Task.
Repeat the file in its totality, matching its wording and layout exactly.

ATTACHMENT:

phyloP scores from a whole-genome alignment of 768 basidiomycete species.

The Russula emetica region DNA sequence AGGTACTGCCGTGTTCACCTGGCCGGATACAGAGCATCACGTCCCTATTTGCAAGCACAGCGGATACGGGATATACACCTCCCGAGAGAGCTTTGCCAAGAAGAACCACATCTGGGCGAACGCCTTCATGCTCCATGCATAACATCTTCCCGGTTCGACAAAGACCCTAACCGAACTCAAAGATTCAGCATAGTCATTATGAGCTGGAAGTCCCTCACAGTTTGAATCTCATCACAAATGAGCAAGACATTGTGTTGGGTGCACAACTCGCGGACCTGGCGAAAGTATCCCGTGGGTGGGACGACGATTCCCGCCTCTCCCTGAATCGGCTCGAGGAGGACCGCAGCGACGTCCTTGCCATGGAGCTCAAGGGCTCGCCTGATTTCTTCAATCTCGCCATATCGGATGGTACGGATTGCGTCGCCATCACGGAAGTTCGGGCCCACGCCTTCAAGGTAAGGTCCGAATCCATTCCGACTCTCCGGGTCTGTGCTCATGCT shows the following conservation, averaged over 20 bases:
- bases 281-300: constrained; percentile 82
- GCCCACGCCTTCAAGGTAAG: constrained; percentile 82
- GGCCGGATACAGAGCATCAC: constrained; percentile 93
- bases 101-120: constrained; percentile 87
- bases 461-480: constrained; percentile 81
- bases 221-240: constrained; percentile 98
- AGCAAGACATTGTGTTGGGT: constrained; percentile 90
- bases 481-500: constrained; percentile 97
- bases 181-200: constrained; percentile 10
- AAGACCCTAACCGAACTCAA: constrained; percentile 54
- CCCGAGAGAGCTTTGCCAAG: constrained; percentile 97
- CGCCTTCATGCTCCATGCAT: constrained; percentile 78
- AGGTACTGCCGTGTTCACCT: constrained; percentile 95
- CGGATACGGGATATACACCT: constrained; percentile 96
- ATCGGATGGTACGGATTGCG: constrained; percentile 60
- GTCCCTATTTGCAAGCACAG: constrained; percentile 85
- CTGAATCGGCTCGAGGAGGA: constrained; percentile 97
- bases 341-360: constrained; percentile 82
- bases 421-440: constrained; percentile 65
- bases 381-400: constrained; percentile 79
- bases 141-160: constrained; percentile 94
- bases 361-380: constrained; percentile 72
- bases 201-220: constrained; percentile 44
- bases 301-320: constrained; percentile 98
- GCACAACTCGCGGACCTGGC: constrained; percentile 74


phyloP scores from a whole-genome alignment of 768 basidiomycete species.

The Russula emetica region DNA sequence AGGTACTGCCGTGTTCACCTGGCCGGATACAGAGCATCACGTCCCTATTTGCAAGCACAGCGGATACGGGATATACACCTCCCGAGAGAGCTTTGCCAAGAAGAACCACATCTGGGCGAACGCCTTCATGCTCCATGCATAACATCTTCCCGGTTCGACAAAGACCCTAACCGAACTCAAAGATTCAGCATAGTCATTATGAGCTGGAAGTCCCTCACAGTTTGAATCTCATCACAAATGAGCAAGACATTGTGTTGGGTGCACAACTCGCGGACCTGGCGAAAGTATCCCGTGGGTGGGACGACGATTCCCGCCTCTCCCTGAATCGGCTCGAGGAGGACCGCAGCGACGTCCTTGCCATGGAGCTCAAGGGCTCGCCTGATTTCTTCAATCTCGCCATATCGGATGGTACGGATTGCGTCGCCATCACGGAAGTTCGGGCCCACGCCTTCAAGGTAAGGTCCGAATCCATTCCGACTCTCCGGGTCTGTGCTCATGCT shows the following conservation, averaged over 20 bases:
- bases 281-300: constrained; percentile 82
- GCCCACGCCTTCAAGGTAAG: constrained; percentile 82
- GGCCGGATACAGAGCATCAC: constrained; percentile 93
- bases 101-120: constrained; percentile 87
- bases 461-480: constrained; percentile 81
- bases 221-240: constrained; percentile 98
- AGCAAGACATTGTGTTGGGT: constrained; percentile 90
- bases 481-500: constrained; percentile 97
- bases 181-200: constrained; percentile 10
- AAGACCCTAACCGAACTCAA: constrained; percentile 54
- CCCGAGAGAGCTTTGCCAAG: constrained; percentile 97
- CGCCTTCATGCTCCATGCAT: constrained; percentile 78
- AGGTACTGCCGTGTTCACCT: constrained; percentile 95
- CGGATACGGGATATACACCT: constrained; percentile 96
- ATCGGATGGTACGGATTGCG: constrained; percentile 60
- GTCCCTATTTGCAAGCACAG: constrained; percentile 85
- CTGAATCGGCTCGAGGAGGA: constrained; percentile 97
- bases 341-360: constrained; percentile 82
- bases 421-440: constrained; percentile 65
- bases 381-400: constrained; percentile 79
- bases 141-160: constrained; percentile 94
- bases 361-380: constrained; percentile 72
- bases 201-220: constrained; percentile 44
- bases 301-320: constrained; percentile 98
- GCACAACTCGCGGACCTGGC: constrained; percentile 74